The unexpectedly minute age gap between us makes stripping down to my undies pretty awkward, but I proceed with valiance and attempted nonchalance. (After all, I am earnestly requesting that this man/boy slice and dice my midsection whilst I lie etherized on a steel table, am I not??)
After a quick once-over, I’m declared a “perfect candidate” for the procedure—apparently it’s not too hard to make the cut. Would I like to go ahead and set a date? This is easier than getting on the pill. I stall, throwing out some concerns. For example, is invasive cosmetic surgery really appropriate for a physically normal 21-year-old? I mean, shouldn’t the whole diet-and-exercise thing still be applicable here? Au contraire. I’m told that surgery at my age is not only quite common, it’s recommended because “there are fewer health risks involved.”
Suppressing the sass that is fast-rising in my throat, I ask if Dr. S ever turns away prospective patients. “Sure,” he responds with textbook prudence, “if they have unrealistic goals or are mentally unstable.” Does compulsive lying count as a neurosis?
A week later I receive a price quote for “my” surgery, along with a letter congratulating me on my candidacy for violent disfigurement (or something like that). I’d better head over to the gym and break the news to the girls—we’ve entered the Plastic Surgery Age, and we are far, far beyond the salvation of a paltry treadmill.
Perfection at a Price
Okay, so getting cosmetic surgery may seem prosaic these days, but that doesn’t mean we should all go jumping under the scalpel at the first sign of physical imperfection. There are still some thorny issues at hand. Is aesthetic “improvement” justification for undergoing a serious medical procedure with serious risks?
Caitlin** had the bump in her nose “fixed” when she was just 16 years old. She describes it as a decidedly positive experience.
"I never actually thought about it until a few months before I actually had it done. But my self-esteem was super low and I'd always look at myself in the mirror sideways and try and cover the part of my nose that stuck out to see what it would look like if it were gone. Once I decided I wanted it done and my mom (wholeheartedly, thank goodness) agreed, I never once had second thoughts."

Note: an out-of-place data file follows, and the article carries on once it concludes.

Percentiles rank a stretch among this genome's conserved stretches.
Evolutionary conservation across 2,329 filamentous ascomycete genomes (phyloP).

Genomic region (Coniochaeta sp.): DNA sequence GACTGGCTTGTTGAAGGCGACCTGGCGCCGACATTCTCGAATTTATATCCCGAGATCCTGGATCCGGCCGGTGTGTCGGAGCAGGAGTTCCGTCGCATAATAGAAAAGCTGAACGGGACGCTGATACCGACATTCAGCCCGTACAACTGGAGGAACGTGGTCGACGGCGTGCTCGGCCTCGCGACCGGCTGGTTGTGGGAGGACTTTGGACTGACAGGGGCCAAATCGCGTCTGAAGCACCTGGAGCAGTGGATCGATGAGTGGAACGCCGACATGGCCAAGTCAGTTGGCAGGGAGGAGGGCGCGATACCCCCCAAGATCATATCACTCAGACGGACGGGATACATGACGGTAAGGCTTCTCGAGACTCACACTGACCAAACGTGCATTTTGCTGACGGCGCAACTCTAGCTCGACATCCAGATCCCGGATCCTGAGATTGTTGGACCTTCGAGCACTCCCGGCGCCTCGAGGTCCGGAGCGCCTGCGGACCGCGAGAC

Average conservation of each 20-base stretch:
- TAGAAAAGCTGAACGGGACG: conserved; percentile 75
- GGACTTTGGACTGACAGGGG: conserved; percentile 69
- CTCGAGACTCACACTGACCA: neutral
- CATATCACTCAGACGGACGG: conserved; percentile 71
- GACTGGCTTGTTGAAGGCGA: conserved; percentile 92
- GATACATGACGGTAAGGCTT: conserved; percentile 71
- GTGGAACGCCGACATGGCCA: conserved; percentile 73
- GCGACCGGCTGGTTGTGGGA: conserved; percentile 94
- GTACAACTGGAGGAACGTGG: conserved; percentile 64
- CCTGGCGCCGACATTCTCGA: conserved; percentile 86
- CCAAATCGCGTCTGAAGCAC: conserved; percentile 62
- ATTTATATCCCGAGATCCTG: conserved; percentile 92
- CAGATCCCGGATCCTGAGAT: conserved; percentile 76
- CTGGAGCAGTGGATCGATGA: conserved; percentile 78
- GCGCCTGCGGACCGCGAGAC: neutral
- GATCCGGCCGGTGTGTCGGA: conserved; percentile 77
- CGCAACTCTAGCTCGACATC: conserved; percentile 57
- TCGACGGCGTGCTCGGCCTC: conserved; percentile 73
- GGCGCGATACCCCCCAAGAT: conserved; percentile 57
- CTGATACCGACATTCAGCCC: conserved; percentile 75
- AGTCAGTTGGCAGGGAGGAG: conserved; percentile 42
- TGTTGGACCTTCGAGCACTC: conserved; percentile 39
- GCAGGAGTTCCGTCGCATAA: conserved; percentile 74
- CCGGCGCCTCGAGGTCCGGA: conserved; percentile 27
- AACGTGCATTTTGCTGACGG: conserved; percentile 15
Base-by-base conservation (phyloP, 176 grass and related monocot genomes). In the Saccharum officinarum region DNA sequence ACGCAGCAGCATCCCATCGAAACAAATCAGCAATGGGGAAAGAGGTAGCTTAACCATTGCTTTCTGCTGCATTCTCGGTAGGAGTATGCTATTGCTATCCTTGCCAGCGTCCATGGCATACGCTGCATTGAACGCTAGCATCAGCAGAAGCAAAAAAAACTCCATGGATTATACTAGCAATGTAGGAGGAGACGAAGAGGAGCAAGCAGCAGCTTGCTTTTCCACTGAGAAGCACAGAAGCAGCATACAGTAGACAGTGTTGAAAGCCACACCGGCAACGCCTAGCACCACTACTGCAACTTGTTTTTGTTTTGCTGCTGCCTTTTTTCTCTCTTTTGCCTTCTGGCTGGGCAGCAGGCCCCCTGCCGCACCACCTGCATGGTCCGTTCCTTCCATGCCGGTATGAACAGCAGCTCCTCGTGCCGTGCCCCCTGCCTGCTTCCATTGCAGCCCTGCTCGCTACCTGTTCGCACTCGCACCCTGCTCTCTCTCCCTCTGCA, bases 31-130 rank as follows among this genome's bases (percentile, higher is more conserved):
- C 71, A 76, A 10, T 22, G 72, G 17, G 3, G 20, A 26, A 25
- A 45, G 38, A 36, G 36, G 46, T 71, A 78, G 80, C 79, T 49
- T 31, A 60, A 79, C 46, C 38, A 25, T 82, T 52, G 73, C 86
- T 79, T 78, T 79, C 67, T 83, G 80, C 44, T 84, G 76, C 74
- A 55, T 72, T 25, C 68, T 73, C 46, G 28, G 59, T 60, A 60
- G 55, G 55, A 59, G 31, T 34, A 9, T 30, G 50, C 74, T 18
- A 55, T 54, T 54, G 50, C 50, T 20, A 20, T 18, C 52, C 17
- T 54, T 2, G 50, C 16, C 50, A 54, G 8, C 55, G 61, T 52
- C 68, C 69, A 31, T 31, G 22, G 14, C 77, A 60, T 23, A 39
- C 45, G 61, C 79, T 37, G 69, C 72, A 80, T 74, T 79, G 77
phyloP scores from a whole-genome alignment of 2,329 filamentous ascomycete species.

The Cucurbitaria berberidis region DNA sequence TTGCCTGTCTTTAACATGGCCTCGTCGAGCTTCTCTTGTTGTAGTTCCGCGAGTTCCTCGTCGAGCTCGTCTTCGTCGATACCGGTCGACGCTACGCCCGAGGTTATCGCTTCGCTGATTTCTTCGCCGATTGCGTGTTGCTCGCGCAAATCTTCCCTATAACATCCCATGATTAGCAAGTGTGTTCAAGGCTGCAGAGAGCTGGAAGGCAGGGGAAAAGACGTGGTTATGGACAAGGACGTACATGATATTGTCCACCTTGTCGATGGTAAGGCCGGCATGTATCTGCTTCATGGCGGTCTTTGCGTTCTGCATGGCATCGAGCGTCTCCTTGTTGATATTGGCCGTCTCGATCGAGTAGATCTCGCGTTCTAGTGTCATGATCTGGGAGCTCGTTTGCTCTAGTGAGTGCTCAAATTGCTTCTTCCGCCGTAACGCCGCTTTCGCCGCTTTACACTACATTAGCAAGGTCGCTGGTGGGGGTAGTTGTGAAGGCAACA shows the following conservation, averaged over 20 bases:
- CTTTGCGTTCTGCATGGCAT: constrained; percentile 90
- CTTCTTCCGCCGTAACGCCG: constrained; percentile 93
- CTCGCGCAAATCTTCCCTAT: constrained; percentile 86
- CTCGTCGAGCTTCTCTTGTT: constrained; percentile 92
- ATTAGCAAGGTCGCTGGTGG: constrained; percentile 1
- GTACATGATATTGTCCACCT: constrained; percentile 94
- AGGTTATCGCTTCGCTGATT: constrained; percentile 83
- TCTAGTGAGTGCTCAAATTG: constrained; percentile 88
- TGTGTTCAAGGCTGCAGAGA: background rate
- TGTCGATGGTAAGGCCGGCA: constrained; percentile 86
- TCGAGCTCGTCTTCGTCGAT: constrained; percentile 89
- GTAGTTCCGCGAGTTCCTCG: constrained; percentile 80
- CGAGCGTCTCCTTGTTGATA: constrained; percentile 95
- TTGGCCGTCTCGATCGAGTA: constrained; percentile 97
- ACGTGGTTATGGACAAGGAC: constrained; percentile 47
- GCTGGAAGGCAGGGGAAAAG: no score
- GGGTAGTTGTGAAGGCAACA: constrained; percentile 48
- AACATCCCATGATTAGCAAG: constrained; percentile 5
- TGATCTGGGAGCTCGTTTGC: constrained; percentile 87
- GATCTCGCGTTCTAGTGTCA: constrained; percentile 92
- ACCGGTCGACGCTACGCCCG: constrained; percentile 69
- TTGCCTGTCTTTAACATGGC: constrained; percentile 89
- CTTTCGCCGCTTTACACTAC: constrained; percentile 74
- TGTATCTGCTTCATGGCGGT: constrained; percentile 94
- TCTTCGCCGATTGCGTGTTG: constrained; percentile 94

"(After the surgery) my self-esteem skyrocketed. Seriously, if you look at pics of me before and after, I was a completely different person. I started wearing nicer clothes and taking better care of myself…I mean, I still have a tiny indentation where the bone didn't quite grow back all the way, but all-in-all, my confidence levels soared afterwards…I never regret it."
Caitlin added that she doesn’t think all plastic surgery procedures—such as breast implants—are appropriate for teens, whose bodies will continue to change for a few years.
Does the Nip/Tuck Fad Have a Shelf Life?
In the 21st century, is there anything sacred about the human body? This might merely be a modern conflation of two trends that are very much a part of our human history: the need to surgically probe and alter the body in order to preserve its life, and the more frivolous practice of modifying our appearance so as to be more attractive to society (which is, indirectly, just another mode of survival).
So does this mean that the impulse for a nose/boob/
lip job lies in some happy, inevitable place between brushing your hair in the morning and receiving emergency open-heart surgery? Or is it destined for the annals of patently objectifying the beauty-is-pain trends á la Chinese foot binding, Victorian corsets, and carcinogenic tanning beds?
Only time will tell.
*Data accounts for the number of surgical sites on the body, not number of individual patients.
**Name changed at interviewee’s request.